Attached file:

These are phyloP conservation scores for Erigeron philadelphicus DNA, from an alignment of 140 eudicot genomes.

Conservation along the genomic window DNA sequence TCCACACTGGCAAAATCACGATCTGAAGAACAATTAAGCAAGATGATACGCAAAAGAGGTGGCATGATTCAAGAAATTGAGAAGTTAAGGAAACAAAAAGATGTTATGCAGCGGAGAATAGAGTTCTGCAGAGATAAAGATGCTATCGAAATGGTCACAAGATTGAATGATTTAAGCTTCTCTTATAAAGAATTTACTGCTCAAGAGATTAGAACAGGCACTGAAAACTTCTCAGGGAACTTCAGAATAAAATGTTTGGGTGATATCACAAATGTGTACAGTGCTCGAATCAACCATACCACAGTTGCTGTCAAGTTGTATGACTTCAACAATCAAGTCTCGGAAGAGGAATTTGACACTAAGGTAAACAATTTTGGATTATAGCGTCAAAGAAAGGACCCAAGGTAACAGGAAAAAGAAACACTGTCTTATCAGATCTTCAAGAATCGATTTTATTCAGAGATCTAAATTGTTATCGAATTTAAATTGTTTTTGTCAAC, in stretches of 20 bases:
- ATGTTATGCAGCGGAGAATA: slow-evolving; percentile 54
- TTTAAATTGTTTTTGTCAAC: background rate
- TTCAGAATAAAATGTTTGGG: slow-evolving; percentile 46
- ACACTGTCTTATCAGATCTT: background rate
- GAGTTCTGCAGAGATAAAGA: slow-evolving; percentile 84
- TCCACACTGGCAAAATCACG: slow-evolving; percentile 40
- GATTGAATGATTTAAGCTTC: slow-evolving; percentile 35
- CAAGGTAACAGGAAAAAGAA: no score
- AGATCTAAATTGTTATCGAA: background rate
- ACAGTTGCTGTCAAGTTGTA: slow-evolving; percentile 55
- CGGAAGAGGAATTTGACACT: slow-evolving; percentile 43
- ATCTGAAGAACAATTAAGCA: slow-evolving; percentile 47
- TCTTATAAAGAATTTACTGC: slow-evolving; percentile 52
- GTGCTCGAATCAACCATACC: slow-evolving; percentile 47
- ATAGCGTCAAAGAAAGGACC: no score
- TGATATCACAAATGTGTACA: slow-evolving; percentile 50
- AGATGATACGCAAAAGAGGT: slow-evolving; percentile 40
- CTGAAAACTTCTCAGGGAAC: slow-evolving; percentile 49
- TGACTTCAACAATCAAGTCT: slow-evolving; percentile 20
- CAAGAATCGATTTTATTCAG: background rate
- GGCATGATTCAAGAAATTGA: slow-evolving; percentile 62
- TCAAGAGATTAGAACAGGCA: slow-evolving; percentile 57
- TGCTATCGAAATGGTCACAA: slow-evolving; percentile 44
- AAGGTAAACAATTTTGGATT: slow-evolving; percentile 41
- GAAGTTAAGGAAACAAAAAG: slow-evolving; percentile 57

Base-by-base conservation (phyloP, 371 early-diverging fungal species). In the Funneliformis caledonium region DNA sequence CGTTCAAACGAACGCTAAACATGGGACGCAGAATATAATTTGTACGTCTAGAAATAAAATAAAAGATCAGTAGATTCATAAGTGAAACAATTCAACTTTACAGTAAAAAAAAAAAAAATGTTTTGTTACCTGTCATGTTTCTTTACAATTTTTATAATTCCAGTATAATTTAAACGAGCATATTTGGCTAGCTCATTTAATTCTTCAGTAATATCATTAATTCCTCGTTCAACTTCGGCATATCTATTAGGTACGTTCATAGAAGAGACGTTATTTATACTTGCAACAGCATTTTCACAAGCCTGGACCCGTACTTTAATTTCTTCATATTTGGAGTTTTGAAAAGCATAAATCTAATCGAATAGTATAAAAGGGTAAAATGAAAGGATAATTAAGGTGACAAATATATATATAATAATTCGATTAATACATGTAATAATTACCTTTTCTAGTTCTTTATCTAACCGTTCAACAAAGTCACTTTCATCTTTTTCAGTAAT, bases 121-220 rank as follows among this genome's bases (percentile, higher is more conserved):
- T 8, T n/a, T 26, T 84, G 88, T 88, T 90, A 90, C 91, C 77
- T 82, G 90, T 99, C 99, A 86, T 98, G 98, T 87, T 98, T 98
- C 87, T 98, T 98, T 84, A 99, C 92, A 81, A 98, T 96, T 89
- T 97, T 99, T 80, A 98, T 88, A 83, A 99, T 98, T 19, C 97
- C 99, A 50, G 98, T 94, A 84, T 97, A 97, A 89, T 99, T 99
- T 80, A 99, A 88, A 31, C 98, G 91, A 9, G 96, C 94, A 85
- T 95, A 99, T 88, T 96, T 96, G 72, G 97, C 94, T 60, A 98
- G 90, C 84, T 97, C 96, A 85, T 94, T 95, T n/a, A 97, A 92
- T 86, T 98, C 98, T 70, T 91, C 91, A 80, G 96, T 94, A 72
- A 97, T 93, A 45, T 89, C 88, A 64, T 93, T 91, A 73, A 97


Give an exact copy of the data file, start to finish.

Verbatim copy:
These are phyloP conservation scores for Erigeron philadelphicus DNA, from an alignment of 140 eudicot genomes.

Conservation along the genomic window DNA sequence TCCACACTGGCAAAATCACGATCTGAAGAACAATTAAGCAAGATGATACGCAAAAGAGGTGGCATGATTCAAGAAATTGAGAAGTTAAGGAAACAAAAAGATGTTATGCAGCGGAGAATAGAGTTCTGCAGAGATAAAGATGCTATCGAAATGGTCACAAGATTGAATGATTTAAGCTTCTCTTATAAAGAATTTACTGCTCAAGAGATTAGAACAGGCACTGAAAACTTCTCAGGGAACTTCAGAATAAAATGTTTGGGTGATATCACAAATGTGTACAGTGCTCGAATCAACCATACCACAGTTGCTGTCAAGTTGTATGACTTCAACAATCAAGTCTCGGAAGAGGAATTTGACACTAAGGTAAACAATTTTGGATTATAGCGTCAAAGAAAGGACCCAAGGTAACAGGAAAAAGAAACACTGTCTTATCAGATCTTCAAGAATCGATTTTATTCAGAGATCTAAATTGTTATCGAATTTAAATTGTTTTTGTCAAC, in stretches of 20 bases:
- ATGTTATGCAGCGGAGAATA: slow-evolving; percentile 54
- TTTAAATTGTTTTTGTCAAC: background rate
- TTCAGAATAAAATGTTTGGG: slow-evolving; percentile 46
- ACACTGTCTTATCAGATCTT: background rate
- GAGTTCTGCAGAGATAAAGA: slow-evolving; percentile 84
- TCCACACTGGCAAAATCACG: slow-evolving; percentile 40
- GATTGAATGATTTAAGCTTC: slow-evolving; percentile 35
- CAAGGTAACAGGAAAAAGAA: no score
- AGATCTAAATTGTTATCGAA: background rate
- ACAGTTGCTGTCAAGTTGTA: slow-evolving; percentile 55
- CGGAAGAGGAATTTGACACT: slow-evolving; percentile 43
- ATCTGAAGAACAATTAAGCA: slow-evolving; percentile 47
- TCTTATAAAGAATTTACTGC: slow-evolving; percentile 52
- GTGCTCGAATCAACCATACC: slow-evolving; percentile 47
- ATAGCGTCAAAGAAAGGACC: no score
- TGATATCACAAATGTGTACA: slow-evolving; percentile 50
- AGATGATACGCAAAAGAGGT: slow-evolving; percentile 40
- CTGAAAACTTCTCAGGGAAC: slow-evolving; percentile 49
- TGACTTCAACAATCAAGTCT: slow-evolving; percentile 20
- CAAGAATCGATTTTATTCAG: background rate
- GGCATGATTCAAGAAATTGA: slow-evolving; percentile 62
- TCAAGAGATTAGAACAGGCA: slow-evolving; percentile 57
- TGCTATCGAAATGGTCACAA: slow-evolving; percentile 44
- AAGGTAAACAATTTTGGATT: slow-evolving; percentile 41
- GAAGTTAAGGAAACAAAAAG: slow-evolving; percentile 57

Base-by-base conservation (phyloP, 371 early-diverging fungal species). In the Funneliformis caledonium region DNA sequence CGTTCAAACGAACGCTAAACATGGGACGCAGAATATAATTTGTACGTCTAGAAATAAAATAAAAGATCAGTAGATTCATAAGTGAAACAATTCAACTTTACAGTAAAAAAAAAAAAAATGTTTTGTTACCTGTCATGTTTCTTTACAATTTTTATAATTCCAGTATAATTTAAACGAGCATATTTGGCTAGCTCATTTAATTCTTCAGTAATATCATTAATTCCTCGTTCAACTTCGGCATATCTATTAGGTACGTTCATAGAAGAGACGTTATTTATACTTGCAACAGCATTTTCACAAGCCTGGACCCGTACTTTAATTTCTTCATATTTGGAGTTTTGAAAAGCATAAATCTAATCGAATAGTATAAAAGGGTAAAATGAAAGGATAATTAAGGTGACAAATATATATATAATAATTCGATTAATACATGTAATAATTACCTTTTCTAGTTCTTTATCTAACCGTTCAACAAAGTCACTTTCATCTTTTTCAGTAAT, bases 121-220 rank as follows among this genome's bases (percentile, higher is more conserved):
- T 8, T n/a, T 26, T 84, G 88, T 88, T 90, A 90, C 91, C 77
- T 82, G 90, T 99, C 99, A 86, T 98, G 98, T 87, T 98, T 98
- C 87, T 98, T 98, T 84, A 99, C 92, A 81, A 98, T 96, T 89
- T 97, T 99, T 80, A 98, T 88, A 83, A 99, T 98, T 19, C 97
- C 99, A 50, G 98, T 94, A 84, T 97, A 97, A 89, T 99, T 99
- T 80, A 99, A 88, A 31, C 98, G 91, A 9, G 96, C 94, A 85
- T 95, A 99, T 88, T 96, T 96, G 72, G 97, C 94, T 60, A 98
- G 90, C 84, T 97, C 96, A 85, T 94, T 95, T n/a, A 97, A 92
- T 86, T 98, C 98, T 70, T 91, C 91, A 80, G 96, T 94, A 72
- A 97, T 93, A 45, T 89, C 88, A 64, T 93, T 91, A 73, A 97